• June 6Seniors: mandatory grad practice at 10:35 a.m. at the VBCC on Monday, June10.
  • June 5Good luck to spring sports athletes as they continue into post-season play.
  • June 5Seniors: mandatory graduation meeting held at the school on Tuesday, June 11, at noon.
  • May 29Graduation will take place on June 14, at 1 p.m., at the Virginia Beach Convention Center.
The student news site of Frank W. Cox High School

Falcon Press News

The student news site of Frank W. Cox High School

Falcon Press News

The student news site of Frank W. Cox High School

Falcon Press News

Politics in the classroom: Is it Necessary?

“To suppress free speech is a double wrong. It violates the rights of a hearer as well as those of the speaker.” -Frederick Douglass.

As the election begins to gear up, government classrooms are discussing more and more about current events and what’s happening in the media right now. Students at this time are just beginning to form their personal opinions on these topics as they’re reaching the age to vote.

While students may disagree on larger issues politically, it is important to discuss both sides in school in order for the conversation to be as inclusive of all opinions as possible.

The most important part of discussing politics in school is providing context and increasing knowledge neutrally so that students can broaden their political understanding. Generation Z is very new to politics, and they tend to be misinformed. According to the Pew Research Center, 32% of 18 to 29 year olds are getting most of their news regarding politics from TikTok. This is not a reliable source for people to be basing their political opinion on, the app provides little to no credibility and news can be fabricated easily from users.

Teachers need to step in and open the door to beneficial political discussions, that are inclusive of all opinions and ideologies. Sensitive topics need to be discussed in the classroom so that students are able to learn facts about them and form a personal opinion. Staying informed when it comes to political topics is always better than keeping it under wraps. 

When government classes are taught effectively, it provides students with the necessary materials to stay engaged and informed. According to a 2016 survey by the Annenberg Public Policy Center, only 26 percent of Americans can name all three branches of government. This shows the urgency to make government more of a priority in school systems.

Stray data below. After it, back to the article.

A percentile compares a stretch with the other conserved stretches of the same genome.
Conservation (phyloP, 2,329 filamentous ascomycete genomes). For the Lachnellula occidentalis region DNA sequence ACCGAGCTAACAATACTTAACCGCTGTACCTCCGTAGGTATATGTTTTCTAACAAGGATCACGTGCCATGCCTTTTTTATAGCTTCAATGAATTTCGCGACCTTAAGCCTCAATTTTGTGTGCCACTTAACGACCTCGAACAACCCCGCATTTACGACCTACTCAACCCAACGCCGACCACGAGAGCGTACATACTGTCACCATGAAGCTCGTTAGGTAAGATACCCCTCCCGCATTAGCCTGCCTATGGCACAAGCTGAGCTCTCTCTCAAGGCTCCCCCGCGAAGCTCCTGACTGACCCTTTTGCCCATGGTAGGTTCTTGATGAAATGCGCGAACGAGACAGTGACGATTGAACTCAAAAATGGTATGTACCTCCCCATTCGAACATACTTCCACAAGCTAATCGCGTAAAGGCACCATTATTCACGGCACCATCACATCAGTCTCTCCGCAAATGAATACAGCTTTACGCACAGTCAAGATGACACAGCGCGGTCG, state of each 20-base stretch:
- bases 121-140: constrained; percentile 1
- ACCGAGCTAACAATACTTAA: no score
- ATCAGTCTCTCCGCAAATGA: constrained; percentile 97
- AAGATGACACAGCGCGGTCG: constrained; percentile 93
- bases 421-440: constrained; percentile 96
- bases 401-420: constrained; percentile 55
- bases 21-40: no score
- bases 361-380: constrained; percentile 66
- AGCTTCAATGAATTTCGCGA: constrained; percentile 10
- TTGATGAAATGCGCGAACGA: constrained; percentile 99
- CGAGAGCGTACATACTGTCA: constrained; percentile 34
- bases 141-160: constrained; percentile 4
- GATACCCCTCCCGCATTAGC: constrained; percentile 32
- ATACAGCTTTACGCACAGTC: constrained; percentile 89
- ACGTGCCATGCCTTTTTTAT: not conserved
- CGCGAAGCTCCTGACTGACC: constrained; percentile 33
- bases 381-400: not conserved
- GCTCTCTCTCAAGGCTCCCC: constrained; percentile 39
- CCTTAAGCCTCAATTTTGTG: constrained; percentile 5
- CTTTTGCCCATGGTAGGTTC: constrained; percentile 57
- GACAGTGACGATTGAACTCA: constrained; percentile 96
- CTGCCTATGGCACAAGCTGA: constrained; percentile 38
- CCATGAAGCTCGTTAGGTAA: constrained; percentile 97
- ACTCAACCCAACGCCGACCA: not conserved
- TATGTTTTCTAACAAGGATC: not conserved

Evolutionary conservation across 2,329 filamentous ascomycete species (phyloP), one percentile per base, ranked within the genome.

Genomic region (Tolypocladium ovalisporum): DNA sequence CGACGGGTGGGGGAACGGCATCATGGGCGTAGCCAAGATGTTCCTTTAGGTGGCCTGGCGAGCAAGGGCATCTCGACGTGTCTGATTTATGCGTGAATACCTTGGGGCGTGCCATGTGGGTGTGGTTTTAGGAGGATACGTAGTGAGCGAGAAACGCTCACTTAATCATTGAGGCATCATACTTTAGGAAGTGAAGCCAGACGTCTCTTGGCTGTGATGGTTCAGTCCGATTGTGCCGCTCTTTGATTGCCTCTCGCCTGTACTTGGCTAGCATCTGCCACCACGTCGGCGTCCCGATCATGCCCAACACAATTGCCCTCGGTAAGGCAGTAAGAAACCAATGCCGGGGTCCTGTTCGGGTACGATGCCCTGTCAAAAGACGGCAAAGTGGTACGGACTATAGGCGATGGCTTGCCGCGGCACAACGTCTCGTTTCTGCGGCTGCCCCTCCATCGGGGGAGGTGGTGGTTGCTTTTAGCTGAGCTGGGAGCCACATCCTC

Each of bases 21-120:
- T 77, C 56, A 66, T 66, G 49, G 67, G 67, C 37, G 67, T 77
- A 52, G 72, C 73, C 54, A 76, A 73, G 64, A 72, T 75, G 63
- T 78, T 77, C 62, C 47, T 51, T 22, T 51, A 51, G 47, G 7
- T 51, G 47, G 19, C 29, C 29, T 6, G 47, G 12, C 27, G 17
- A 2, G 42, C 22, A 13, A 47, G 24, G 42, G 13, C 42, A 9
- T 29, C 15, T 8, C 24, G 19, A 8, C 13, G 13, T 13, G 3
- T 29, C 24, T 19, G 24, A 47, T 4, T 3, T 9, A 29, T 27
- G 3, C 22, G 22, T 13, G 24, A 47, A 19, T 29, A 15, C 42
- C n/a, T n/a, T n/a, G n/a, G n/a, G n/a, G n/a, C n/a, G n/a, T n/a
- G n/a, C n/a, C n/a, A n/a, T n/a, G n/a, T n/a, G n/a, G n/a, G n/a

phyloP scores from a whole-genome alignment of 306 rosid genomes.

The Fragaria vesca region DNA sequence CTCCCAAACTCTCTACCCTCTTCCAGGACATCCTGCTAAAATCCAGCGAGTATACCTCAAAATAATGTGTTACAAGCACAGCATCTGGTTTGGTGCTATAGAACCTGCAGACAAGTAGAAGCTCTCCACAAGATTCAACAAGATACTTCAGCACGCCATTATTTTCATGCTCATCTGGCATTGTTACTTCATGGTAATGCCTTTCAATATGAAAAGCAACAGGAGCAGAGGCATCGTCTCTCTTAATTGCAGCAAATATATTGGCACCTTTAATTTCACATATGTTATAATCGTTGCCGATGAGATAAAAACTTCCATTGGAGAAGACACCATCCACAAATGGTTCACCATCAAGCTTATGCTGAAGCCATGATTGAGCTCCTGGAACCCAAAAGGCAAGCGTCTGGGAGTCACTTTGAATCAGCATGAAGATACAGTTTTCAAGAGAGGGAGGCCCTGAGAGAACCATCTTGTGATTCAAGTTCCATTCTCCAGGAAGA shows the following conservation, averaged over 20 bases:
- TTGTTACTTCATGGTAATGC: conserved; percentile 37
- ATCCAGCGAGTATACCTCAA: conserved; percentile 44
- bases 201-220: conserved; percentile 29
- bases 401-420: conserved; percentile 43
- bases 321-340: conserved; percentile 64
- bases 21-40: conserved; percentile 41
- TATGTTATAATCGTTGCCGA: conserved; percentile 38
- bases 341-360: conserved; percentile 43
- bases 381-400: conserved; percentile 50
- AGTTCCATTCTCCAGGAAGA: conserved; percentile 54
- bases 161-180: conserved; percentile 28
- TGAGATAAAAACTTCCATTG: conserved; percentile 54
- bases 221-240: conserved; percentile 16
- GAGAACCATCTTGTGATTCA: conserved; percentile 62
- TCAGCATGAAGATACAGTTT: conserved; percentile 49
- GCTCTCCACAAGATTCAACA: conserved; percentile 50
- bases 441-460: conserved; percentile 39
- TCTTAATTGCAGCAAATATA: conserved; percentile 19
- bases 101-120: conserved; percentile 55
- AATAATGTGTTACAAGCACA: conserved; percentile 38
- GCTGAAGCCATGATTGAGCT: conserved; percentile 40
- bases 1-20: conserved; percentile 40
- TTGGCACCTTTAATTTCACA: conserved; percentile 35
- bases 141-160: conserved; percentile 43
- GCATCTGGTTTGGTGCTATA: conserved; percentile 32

Educators should also have the freedom to make politics a part of the curriculum when it comes to U.S. government and history. They have the right to free speech as well, and they should not be criticized for encouraging students to voice their opinions and talk about their own. Political education should remove the stigma and allow teachers to talk about policies and what they mean to themselves, and to others.

While free speech should be extended to the classroom, schools and educators need to make sure that all conversations are productive and respectful. Teachers sharing political views can broaden students’ perspectives, but they shouldn’t be taught what to think. As high schoolers are close to the voting age, they are still developing cognitively as impressionable young minds.

Teachers should give students the necessary materials for them to develop their own opinion politically.  Students may feel apprehensive about sharing their thoughts and opinions when their teacher disagrees. They could be afraid of getting a bad grade, or getting in trouble. Teachers have a large influence over students’ behavior and how they respond to the material. According to Rise Multi Academy Trust, 75% of students said that teachers are who they currently look up to most.

Furthermore, topics of religion are not allowed to be discussed in the classroom by teachers. So why shouldn’t politics have the same principle? Political topics can easily be misrepresented when a teacher’s opinion is encouraged. It’s hard to draw the line between teaching and preaching. Teachers may begin to blur it when they are educating their students.

The environment in a government classroom should always remain civil. Students should converse with another on their thoughts in order to contribute to a well-rounded conversation. School districts need to put rules into place that allow for free speech, while preventing hate or confusion. Instilling in students that the classroom is a safe space that is open to all opinions is a great step forward in the right direction.

If we as a society shield the youth from controversial subjects, they will become more likely to be misinformed and easily swayed. When it comes to politics, schools need to make sure that students can base their opinion on widespread knowledge taught to them from both sides.

We need to take the sensitivity out of classrooms in regards to political topics. Concealing a discussion just to avoid disagreement goes against the principles that our nation stands on.

A government class is completely different from math and science, the rules can be challenged and discussed. While x=2 in Algebra, students don’t need to provide one answer for political questions in school.

We need to encourage students to stay informed and participate in elections. The only way that students can have their voice heard is to get out and vote when the time comes. The Virginia Department of Elections website is a great place to start by registering to vote. Political officials that share similar views can help represent students and what they want to fight for in their national government.

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